Despite a long hot, dry spell, armyworms, bollworms and rice stinkbugs, Arkansas’ 2010 row crops are in good shape.
The National Agricultural Statistics Service weekly report found that corn was 91 percent in dough stage, 73 percent in dent stage, and 13 percent mature — far above mature corn’s five-year average of 1 percent. At this time last year, only 71 percent of corn was at dough stage and 31 percent was in dent stage; zero percent had matured.
In Jackson County, many farmers were irrigating their corn for the last time as the crop neared maturity. Chad Norton, Lincoln County Extension staff chair for the University of Arkansas Division of Agriculture, said that although nothing had been harvested yet, corn harvesting could begin by the end of the week.
Eighty-six percent of the cotton crop was setting bolls, compared to last year’s 78 percent. Rice was 57 percent headed, compared to last year’s 14 percent. Sorghum was 98 percent headed.
Eighty-one percent of soybeans were blooming and 55 percent were setting pods.
The overall crop conditions were looking good, according to the report. Seventy percent of corn, 67 percent of cotton, 70 percent of rice, 63 percent of sorghum and 67 percent of soybeans were rated in good to excellent condition.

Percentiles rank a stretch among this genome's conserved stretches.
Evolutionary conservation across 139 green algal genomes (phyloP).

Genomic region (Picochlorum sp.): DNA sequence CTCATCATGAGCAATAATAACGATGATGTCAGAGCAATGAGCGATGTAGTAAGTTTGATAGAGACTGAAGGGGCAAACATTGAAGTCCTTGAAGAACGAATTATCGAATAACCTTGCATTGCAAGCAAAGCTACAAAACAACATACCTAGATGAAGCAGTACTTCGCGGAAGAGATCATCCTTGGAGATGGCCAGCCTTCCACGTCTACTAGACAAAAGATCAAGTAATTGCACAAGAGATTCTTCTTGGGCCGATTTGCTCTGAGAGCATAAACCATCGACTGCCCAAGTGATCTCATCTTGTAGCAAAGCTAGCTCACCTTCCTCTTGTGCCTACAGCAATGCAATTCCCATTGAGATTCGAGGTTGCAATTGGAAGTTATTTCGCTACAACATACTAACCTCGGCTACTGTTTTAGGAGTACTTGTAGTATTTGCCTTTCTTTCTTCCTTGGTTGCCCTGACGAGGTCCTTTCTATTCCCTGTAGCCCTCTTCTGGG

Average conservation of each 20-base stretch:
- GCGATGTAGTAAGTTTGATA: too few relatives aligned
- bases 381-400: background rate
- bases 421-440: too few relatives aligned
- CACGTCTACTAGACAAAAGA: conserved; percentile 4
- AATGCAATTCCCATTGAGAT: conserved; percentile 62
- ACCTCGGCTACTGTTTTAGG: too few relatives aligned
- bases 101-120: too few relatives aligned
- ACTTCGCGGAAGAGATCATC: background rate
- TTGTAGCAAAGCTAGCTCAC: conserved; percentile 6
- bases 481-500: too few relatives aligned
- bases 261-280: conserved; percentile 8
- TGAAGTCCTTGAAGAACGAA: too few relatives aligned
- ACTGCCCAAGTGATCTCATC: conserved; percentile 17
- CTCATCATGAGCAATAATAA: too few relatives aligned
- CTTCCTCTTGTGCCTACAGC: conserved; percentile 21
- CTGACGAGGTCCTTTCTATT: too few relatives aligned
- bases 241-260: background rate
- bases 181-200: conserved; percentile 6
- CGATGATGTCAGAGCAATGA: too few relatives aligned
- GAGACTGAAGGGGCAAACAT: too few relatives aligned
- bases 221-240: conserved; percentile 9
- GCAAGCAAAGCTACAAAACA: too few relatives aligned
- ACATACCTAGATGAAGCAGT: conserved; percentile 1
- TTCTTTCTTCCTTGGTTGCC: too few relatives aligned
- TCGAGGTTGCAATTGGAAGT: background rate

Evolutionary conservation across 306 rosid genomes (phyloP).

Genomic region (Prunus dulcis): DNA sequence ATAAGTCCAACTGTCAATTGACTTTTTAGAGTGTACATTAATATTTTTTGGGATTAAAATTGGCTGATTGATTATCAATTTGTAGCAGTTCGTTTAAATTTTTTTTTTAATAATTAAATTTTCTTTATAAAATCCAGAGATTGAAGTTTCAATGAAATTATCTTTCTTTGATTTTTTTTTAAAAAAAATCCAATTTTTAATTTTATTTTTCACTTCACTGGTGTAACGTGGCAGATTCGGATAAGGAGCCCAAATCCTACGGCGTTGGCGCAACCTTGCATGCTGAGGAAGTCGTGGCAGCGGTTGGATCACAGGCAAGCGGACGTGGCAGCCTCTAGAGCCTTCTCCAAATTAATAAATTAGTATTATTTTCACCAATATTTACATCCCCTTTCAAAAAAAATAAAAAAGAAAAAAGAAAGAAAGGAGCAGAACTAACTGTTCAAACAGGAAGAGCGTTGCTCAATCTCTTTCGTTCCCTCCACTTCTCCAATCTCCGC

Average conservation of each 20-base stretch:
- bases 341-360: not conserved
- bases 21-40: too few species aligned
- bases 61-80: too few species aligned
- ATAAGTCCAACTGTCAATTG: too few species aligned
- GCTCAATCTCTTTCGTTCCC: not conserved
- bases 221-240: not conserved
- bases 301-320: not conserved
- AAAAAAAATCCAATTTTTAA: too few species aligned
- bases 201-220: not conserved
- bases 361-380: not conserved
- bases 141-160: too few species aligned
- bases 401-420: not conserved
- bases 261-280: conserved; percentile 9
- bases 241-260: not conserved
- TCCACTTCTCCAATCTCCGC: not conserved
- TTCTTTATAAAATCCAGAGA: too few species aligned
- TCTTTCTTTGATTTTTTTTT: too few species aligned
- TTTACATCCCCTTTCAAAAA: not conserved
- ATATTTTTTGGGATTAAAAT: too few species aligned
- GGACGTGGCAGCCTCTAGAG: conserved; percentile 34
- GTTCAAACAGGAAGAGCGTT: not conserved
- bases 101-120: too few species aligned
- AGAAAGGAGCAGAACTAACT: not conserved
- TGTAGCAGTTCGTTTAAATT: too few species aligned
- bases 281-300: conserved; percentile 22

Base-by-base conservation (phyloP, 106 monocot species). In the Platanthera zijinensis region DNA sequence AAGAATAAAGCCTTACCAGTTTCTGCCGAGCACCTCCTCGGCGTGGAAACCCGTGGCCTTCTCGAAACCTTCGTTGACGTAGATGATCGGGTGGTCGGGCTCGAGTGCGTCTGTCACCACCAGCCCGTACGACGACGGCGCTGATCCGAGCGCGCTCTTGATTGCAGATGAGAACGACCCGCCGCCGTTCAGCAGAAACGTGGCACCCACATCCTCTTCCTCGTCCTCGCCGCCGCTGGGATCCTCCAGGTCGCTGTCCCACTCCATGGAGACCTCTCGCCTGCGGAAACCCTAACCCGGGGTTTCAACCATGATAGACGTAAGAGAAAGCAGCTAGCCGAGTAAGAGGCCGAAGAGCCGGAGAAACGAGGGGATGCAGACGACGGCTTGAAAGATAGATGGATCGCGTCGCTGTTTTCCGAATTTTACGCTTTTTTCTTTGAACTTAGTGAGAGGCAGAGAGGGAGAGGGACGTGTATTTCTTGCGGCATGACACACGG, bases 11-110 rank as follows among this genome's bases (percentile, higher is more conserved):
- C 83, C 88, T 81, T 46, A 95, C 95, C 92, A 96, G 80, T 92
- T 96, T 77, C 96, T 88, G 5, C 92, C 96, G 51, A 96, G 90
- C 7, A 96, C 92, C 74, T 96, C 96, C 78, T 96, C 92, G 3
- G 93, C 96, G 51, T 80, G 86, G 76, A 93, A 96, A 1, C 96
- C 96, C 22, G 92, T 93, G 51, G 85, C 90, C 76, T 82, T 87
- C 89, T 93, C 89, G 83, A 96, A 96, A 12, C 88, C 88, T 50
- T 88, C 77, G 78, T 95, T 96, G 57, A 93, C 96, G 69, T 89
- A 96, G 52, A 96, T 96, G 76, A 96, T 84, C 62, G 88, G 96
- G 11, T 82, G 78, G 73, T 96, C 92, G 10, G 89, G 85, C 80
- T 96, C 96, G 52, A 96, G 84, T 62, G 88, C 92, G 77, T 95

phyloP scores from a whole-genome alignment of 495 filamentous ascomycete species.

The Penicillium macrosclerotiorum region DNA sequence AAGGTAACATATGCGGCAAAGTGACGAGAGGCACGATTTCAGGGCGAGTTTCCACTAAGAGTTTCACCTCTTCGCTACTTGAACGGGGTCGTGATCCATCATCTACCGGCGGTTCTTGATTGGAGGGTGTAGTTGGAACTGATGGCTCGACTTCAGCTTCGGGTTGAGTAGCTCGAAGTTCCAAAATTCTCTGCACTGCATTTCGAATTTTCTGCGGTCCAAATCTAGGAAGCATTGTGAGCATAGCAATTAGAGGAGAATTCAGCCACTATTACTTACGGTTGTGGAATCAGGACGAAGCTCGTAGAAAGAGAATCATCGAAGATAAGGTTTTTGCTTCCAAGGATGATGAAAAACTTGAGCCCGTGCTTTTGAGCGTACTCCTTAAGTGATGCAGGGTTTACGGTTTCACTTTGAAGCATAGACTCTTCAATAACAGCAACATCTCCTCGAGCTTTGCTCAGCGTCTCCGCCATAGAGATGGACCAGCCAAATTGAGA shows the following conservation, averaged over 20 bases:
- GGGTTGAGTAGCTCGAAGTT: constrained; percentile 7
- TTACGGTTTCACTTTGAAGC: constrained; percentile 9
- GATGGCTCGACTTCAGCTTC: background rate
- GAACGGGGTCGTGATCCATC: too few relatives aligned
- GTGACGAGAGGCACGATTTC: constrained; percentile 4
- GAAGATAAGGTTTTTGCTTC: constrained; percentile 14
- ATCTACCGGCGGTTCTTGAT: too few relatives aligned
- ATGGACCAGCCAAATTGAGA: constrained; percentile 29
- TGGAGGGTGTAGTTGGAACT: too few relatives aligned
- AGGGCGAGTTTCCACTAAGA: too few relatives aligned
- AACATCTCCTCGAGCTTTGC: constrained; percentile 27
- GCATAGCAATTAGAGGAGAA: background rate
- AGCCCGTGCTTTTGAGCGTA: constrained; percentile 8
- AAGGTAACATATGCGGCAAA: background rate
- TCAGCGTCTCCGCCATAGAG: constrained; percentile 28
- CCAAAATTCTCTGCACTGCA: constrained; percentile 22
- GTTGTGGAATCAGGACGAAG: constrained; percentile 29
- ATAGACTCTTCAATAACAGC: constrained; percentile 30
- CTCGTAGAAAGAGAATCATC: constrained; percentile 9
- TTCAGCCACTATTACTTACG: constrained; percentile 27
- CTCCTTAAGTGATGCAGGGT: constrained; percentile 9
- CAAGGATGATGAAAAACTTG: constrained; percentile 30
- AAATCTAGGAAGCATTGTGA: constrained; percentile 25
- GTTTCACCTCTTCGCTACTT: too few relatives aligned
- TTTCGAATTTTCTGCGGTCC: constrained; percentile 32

That doesn’t mean Arkansas growers haven’t had challenges this season.
According to the National Weather Service, conditions were still fairly dry south and east of a line running from about DeQueen to West Memphis. Many spots had received only 25 to 75 percent of their normal yearly rainfall through July 23.
Remnants of Tropical Storm Bonnie brought a little relief to the state, but the effects were still being evaluated July 27.
Rains on July 26 were “real spotty,” Norton said. “Some places received 2-plus inches and others received three-tenths to five-tenths of an inch.”
Hay growers who experienced a fair amount of rain this week might be able to make an additional cutting, Norton said.
Phillips County received some much-needed water too.
“Everybody I talked to received about an inch of rain, from one end to the other,” said Robert Goodson, Phillips County Extension agent.
The only spot that didn’t need the water was the 500 acres of early variety soybeans ready to harvest.
“They were drying down and didn’t need the moisture. But that’s 500 acres of the 240,000 acres of soybeans in the county and he should have those cleared out in no time.”
Gus Lorenz, Arkansas Extension entomologist, said some crops are currently plagued with armyworms and stinkbugs.
“This has got to be one of the worse years for fall armyworms that I’ve seen,” Lorenz said. “I strongly encourage everyone to check fields for developing populations now. These larvae are completely defoliating fields and it can happen quickly.”
Some Jefferson County producers were complaining about garden webworms and bollworms in their soybeans as well.